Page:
By Noah Barkin and Michelle Martin
BERLIN (Reuters) - Germany's Angela Merkel agreed on Friday to allow prosecutors to pursue a case against a German comedian who read out a crude poem about Turkey's President Tayyip Erdogan, prompting criticism that the chancellor had failed to protect free speech.
Erdogan had demanded that Germany press charges against Jan Boehmermann after he mocked the Turkish leader in a show on German public broadcaster ZDF on March 31, suggesting that he hits girls, watches child pornography and engages in bestiality.
A section of the German criminal code prohibits insults against foreign leaders but leaves it to the government to decide whether to authorise prosecutors to pursue such cases.
This put Merkel in an awkward position. She has been the driving force behind a controversial European Union deal with Turkey to stem the flow of refugees into Europe and critics have already accused her of ignoring violations of human rights and press freedoms in Turkey to secure its cooperation.
The chancellor made clear in a statement that the decision to allow prosecutors to investigate was not a verdict on the merits of the case itself.
But she came under sharp criticism from the Social Democrats (SPD), her centre-left coalition partner, which had wanted the Turkish request to be rejected.
"This was the wrong decision in my view," said Thomas Oppermann, leader of the SPD in parliament. "Prosecution of satire due to 'lese majeste' does not fit with modern democracy."
Anton Hofreiter, parliamentary leader of the opposition Greens, said Merkel must now "live with the accusation that the deal with Turkey is more important to her than defending freedom of the press".
Sahra Wagenknecht of the far-left Linke accused Merkel of kowtowing to the "Turkish despot" Erdogan.
Boehmermann, an impish-looking 35-year-old, is known for pushing the boundaries of satire. Last year he claimed to have manipulated a video of Greece's then-finance minister Yanis Varoufakis in which he is shown giving the middle finger - known as the "Stinkefinger" in German - to Berlin for its tough stance in the debt crisis. The video infuriated German politicians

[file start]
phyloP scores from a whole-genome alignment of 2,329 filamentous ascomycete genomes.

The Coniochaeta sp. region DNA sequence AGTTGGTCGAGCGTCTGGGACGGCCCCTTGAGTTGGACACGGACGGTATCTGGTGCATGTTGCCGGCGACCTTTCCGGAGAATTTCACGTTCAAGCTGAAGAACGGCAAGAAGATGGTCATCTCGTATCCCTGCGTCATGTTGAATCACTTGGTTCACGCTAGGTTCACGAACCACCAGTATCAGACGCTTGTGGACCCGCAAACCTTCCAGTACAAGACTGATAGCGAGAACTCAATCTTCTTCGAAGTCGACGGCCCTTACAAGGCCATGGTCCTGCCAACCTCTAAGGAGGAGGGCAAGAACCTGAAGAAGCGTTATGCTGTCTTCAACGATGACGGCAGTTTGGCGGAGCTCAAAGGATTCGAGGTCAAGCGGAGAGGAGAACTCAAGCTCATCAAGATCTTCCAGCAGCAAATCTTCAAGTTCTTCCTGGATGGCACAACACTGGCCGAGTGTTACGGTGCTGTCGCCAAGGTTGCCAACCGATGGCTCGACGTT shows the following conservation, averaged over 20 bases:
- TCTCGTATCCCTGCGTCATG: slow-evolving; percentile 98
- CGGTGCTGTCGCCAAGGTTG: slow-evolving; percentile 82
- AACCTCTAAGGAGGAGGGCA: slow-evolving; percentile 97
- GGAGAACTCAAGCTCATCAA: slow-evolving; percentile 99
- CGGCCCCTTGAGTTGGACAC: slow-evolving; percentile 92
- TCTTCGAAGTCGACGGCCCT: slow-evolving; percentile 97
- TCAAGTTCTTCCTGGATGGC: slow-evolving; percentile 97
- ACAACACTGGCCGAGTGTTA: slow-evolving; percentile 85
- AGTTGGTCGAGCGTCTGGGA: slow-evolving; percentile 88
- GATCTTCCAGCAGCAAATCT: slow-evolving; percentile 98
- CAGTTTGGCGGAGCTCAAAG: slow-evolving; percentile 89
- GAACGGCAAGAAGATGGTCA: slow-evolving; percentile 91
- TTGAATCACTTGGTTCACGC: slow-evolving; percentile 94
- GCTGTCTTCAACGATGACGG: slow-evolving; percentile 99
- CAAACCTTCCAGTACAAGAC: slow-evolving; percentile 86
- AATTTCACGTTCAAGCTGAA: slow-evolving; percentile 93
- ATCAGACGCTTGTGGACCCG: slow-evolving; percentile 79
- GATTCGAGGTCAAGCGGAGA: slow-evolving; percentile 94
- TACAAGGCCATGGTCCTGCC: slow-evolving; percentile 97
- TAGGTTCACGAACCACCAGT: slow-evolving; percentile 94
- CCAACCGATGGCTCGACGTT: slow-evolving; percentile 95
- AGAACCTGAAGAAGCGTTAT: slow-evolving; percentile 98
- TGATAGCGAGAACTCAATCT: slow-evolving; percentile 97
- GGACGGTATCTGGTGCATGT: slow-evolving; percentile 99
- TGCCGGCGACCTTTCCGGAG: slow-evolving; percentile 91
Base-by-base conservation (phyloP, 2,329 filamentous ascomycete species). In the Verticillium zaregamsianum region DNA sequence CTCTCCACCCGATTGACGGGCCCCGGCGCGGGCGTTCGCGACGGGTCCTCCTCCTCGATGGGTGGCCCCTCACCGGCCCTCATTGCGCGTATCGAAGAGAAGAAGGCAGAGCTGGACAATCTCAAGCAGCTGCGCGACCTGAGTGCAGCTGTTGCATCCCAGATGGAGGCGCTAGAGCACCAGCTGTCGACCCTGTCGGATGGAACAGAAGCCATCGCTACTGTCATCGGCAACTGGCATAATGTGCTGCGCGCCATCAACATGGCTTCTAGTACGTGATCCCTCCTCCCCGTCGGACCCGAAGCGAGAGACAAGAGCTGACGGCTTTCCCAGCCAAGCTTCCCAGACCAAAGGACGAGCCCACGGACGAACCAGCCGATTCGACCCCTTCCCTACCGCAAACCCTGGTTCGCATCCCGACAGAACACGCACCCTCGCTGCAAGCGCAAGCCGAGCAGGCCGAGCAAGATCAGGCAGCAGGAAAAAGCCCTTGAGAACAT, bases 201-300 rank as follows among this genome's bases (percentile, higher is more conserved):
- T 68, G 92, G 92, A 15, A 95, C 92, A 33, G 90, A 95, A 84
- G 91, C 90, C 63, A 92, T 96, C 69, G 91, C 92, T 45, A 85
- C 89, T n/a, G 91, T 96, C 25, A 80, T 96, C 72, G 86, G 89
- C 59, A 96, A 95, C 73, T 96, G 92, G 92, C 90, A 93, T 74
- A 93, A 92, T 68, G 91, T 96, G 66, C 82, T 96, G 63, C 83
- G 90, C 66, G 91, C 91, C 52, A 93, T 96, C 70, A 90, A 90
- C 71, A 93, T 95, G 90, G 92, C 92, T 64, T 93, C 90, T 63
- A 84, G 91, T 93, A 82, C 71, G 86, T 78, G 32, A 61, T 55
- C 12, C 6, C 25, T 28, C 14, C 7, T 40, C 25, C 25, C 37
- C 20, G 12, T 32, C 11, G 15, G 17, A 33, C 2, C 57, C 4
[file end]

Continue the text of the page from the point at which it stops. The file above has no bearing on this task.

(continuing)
The cult comedian made clear before reciting the poem about Erdogan that he was intentionally going beyond what German law allowed.
ZDF has since removed a video of the poem from its website. But Boehmermann has received backing from prominent German artists and a poll for Focus magazine showed 82 percent viewed the poem as defensible.
He is reportedly under police protection and cancelled his last show on ZDF.
In giving her statement, Merkel pressed Turkey - a candidate country for European Union membership - to uphold the values of freedom of expression, the press and art.
She justified the decision to accept the Turkish request by pointing to the close and friendly relationship Berlin shares with Ankara, referring to the three million people with Turkish roots who live in Germany, the strong economic ties between the countries and their cooperation as NATO allies.
But the Association of German Journalists (DJV) said Merkel had sent the "wrong signal" to the Turkish government and added that her references to violations of the right to freedom of press and opinion in Turkey had not made up for that.
A Turkish group called the Union of European Turkish Democrats, which has posted videos online supporting Erdogan, filed a complaint with Austria's media watchdog on Friday over Austrian newspaper Oesterreich reprinting parts of Boehmermann's poem under the headline 'Is this confused poem art or a scandal?'
Merkel said the German government planned to remove the section of the criminal code that requires it to grant permission for prosecution in such cases.
(Reporting by Noah Barkin, Caroline Copley and Holger Hansen in Berlin and Shadia Nasralla in Vioe; Writing by Michelle Martin and Noah Barkin; Editing by Gareth Jones)